The treatment of pregnancy-associated breast cancer is determined by a number of factors including the stage of breast cancer, how advanced the pregnancy is as well as the individual medical history and personal preferences for treatment.
There is no evidence to suggest that termination of the pregnancy in the first or second trimester results in better outcomes for the patient.
If a diagnosis of PABC has been made close to the end of the pregnancy, it may be an option for the patient to proceed with delivery before treatment is commenced.
Women who are diagnosed with breast cancer during pregnancy should speak to their oncologist about the best treatment option for them.
Treatment options include:
Breast surgery can be performed at any time during pregnancy and is considered to pose little or no harm to the unborn baby.
Studies have shown that chemotherapy can be safely given during pregnancy, as long as it is after first trimester. However, it should be withheld in the last three weeks before delivery to allow both maternal and foetus’s blood counts to return to normal. Careful planning and discussion between the patient, oncologist and obstetrician will be needed to plan for the chemotherapy while maintaining safety of the pregnancy with attention to timing of delivery.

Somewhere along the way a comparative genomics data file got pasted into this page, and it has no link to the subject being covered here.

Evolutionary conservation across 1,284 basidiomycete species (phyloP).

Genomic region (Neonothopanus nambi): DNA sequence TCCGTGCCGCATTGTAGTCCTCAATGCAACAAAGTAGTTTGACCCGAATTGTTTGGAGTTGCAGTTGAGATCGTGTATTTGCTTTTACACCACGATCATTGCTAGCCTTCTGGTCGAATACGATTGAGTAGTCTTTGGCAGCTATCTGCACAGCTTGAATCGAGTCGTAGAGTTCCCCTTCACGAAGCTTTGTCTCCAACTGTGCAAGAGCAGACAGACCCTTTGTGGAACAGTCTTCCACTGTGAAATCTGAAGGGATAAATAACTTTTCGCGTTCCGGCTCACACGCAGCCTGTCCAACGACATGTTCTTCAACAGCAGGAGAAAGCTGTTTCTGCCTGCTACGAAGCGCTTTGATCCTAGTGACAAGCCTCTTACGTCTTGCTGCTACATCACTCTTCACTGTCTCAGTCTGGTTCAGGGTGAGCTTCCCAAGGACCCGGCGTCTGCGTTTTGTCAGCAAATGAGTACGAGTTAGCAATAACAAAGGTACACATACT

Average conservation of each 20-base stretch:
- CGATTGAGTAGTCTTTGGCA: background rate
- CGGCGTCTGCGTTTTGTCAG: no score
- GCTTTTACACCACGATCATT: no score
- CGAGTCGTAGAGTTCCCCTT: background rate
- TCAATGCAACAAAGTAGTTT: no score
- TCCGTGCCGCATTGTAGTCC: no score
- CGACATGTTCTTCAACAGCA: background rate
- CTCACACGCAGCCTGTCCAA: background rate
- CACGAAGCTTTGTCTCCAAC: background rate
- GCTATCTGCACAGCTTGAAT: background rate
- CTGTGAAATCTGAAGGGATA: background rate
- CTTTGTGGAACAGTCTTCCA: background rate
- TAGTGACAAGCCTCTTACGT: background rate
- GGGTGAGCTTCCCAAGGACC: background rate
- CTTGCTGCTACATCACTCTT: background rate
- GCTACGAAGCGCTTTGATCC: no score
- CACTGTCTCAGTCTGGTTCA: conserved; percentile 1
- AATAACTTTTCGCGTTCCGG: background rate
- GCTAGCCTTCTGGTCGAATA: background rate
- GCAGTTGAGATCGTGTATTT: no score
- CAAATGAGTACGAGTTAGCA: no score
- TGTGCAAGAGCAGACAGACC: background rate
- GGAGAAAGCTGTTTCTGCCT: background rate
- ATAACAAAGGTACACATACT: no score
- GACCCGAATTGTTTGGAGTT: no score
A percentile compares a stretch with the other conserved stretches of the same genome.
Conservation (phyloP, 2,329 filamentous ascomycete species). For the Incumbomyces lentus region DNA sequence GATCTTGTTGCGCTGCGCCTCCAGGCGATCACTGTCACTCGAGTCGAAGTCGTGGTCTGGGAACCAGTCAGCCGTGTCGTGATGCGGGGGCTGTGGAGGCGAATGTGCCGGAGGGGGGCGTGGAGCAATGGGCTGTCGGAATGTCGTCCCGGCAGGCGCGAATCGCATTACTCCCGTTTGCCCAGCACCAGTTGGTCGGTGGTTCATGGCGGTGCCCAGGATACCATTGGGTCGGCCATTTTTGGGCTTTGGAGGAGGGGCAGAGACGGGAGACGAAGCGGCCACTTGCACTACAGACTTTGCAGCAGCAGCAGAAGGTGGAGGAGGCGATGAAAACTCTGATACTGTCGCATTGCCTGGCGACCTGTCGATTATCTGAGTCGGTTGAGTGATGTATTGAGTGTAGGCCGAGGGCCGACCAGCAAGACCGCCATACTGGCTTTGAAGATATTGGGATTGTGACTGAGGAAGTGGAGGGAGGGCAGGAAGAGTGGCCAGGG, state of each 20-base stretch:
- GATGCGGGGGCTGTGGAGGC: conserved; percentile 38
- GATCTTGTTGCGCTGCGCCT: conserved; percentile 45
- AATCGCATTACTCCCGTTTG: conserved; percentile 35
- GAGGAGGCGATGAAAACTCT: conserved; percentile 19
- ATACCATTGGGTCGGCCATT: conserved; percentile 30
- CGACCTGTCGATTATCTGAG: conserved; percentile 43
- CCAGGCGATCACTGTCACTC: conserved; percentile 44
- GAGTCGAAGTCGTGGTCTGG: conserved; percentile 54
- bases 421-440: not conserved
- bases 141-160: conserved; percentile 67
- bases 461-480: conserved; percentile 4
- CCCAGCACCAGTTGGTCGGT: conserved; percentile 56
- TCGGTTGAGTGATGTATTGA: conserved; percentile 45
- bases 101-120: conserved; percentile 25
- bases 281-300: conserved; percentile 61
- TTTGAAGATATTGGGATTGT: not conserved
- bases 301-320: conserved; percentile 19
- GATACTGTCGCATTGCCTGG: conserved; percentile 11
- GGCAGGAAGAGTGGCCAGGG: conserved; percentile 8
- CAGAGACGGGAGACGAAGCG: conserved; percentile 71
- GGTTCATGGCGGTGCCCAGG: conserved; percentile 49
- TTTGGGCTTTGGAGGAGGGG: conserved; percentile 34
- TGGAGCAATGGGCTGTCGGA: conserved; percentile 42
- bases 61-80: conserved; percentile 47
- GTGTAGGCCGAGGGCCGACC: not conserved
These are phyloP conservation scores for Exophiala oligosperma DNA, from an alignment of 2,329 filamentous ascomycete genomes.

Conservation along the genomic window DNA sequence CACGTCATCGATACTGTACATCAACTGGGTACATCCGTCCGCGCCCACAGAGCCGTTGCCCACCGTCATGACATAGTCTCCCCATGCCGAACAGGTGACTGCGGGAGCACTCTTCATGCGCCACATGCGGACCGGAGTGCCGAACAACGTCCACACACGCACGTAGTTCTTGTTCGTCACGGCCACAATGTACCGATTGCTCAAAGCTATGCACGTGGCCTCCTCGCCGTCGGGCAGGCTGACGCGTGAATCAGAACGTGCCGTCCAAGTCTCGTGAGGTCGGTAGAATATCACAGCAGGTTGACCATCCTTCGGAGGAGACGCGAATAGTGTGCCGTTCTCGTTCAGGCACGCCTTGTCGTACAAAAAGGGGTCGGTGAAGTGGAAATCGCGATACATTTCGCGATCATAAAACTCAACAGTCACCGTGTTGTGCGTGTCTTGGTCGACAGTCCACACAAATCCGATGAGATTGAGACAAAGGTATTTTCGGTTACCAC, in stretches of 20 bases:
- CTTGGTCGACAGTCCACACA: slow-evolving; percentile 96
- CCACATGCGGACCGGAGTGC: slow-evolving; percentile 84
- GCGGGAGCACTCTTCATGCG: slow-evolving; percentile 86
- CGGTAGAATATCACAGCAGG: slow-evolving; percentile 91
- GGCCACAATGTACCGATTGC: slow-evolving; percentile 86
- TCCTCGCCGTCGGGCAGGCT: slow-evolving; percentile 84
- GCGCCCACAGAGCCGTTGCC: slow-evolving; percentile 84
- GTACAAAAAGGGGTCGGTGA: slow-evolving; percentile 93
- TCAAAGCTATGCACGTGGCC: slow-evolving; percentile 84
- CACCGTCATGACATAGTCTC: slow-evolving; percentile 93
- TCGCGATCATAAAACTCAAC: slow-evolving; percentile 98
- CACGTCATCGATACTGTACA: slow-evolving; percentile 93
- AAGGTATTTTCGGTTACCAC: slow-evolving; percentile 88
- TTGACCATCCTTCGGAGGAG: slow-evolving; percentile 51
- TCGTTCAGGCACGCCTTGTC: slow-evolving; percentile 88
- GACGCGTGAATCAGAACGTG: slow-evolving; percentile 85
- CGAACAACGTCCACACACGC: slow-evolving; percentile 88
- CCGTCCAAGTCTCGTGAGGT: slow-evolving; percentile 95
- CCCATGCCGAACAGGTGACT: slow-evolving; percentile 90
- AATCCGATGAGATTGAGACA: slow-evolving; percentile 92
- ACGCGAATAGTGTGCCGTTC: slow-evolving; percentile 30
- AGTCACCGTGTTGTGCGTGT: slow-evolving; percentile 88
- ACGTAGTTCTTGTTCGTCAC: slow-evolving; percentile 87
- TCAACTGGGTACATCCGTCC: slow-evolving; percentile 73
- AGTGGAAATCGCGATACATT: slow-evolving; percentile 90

Radiation therapy should be avoided during pregnancy, but could be considered an option for treatment following delivery if the pregnancy is close to term.
|Trimester of pregnancy
||Possible treatment options
||Surgery, chemotherapy (stopped by 35 weeks)